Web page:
I know that he'll hit me before his weight slams into my shoulder, but I also know he definitely will not hit me. Considering he is about 16 and the little part of his face I can see is baby-skinned, he knocks me to the ground extremely easily. My head thumps against the pavement, not even hard; my cry is not pain, but request: don't do this, that is not yours, don't hurt me. A childish plea for empathy, which, needless to say, is not forthcoming. He runs.

I lie there.

Two other boys, young enough that I suspect they should have bedtimes, run over and gawp at me.

"You bitch," one says. It is oddly without malice. I am not even sure it is me he is insulting.

They run after the mugger, who I suppose is their friend after all.

I stagger towards home. On the way, I am accosted by a man in a car, parked outside the pizza place I was going to visit.

"Hey, have they just robbed you?"

"Yes," I reply, vaguely, breathlessly. I am not really sure I am speaking, or, in fact, awake at all. The sun's leftover warmth has deserted me. He calls them a name, tells me to report it. I am not sure this sage advice was worth stopping for.

My best friend is aghast. My boyfriend is horrified. I am struck by the hilarious irony of this happening tonight, when I have point-blank refused an offer of company that I don't usually get.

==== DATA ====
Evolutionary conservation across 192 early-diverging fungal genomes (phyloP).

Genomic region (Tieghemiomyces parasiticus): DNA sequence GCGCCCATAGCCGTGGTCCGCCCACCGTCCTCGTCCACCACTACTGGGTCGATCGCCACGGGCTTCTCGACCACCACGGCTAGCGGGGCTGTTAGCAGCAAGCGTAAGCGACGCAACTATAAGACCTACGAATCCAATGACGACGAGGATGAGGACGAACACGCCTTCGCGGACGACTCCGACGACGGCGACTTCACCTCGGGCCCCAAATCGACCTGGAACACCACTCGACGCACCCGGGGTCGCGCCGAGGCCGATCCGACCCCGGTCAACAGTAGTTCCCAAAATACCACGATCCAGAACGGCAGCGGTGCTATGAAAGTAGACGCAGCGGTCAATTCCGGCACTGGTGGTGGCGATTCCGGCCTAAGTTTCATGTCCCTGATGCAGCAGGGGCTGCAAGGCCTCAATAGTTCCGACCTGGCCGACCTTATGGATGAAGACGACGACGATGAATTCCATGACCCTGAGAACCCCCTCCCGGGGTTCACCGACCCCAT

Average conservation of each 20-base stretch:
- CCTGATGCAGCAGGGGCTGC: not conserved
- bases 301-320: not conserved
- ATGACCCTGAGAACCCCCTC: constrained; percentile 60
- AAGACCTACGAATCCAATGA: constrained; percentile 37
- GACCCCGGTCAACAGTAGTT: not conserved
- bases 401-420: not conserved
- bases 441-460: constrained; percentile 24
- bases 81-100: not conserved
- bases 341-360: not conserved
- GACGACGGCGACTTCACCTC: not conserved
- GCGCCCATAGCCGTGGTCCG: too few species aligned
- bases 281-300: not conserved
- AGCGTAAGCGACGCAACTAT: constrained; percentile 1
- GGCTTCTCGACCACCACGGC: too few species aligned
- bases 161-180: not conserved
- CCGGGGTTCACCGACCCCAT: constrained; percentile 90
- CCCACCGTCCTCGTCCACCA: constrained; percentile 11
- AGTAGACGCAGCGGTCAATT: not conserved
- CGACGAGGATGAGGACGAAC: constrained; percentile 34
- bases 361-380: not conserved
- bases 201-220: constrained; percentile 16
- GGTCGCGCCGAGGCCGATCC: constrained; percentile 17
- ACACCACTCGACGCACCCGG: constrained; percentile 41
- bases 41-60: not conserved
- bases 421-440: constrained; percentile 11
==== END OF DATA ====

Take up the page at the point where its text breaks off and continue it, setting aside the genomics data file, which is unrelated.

A police officer comes, he writes the things I tell him into my statement. He reads it back to me, and I think that no-one who has ever met me would believe I said these things. This would never stand up in court.

"I don't talk like that. Look at this grammar. Would I say this?" I complain to my friend, later. She clearly believes I am worrying about the wrong issue. I am sure I am not. He stays until 3 am and we never get our pizza.

I sleep surprisingly well. People are nice to me. My boyfriend will not let me go to a cash machine alone. The kind man in the post office looks after my parcels. He has seen the CCTV and thinks I might not feel well enough to be out much. He would be right, if I was sure it had happened. I think I still think it was a dream.

It is a week or more before I start jumping at noises. Once, I am stranded, missing a bus that was early, or maybe I was just late, and I start walking. It is not late in the day, but it is late in the year and dark.

IamfineIamfineIamfine. A crisp packet is blown along the street a few metres behind me. I leave the ground. I actually leap into the air and realise that 'jump out of your skin' is not an amusing idiom but something that really happens.

Shadows begin walking towards me. The wavering silhouettes of tree branches are stalking me. People are always behind me. I feel them creeping up on me while I am sitting, back to the wall, chatting to my ESL students about Japanese politics.

I am constantly sizing up young men in the street, wondering if I will see him. I am sure that I will recognise him and certain that I won't. I do not see him, and I do. I am constantly perplexed by his ridiculous youth.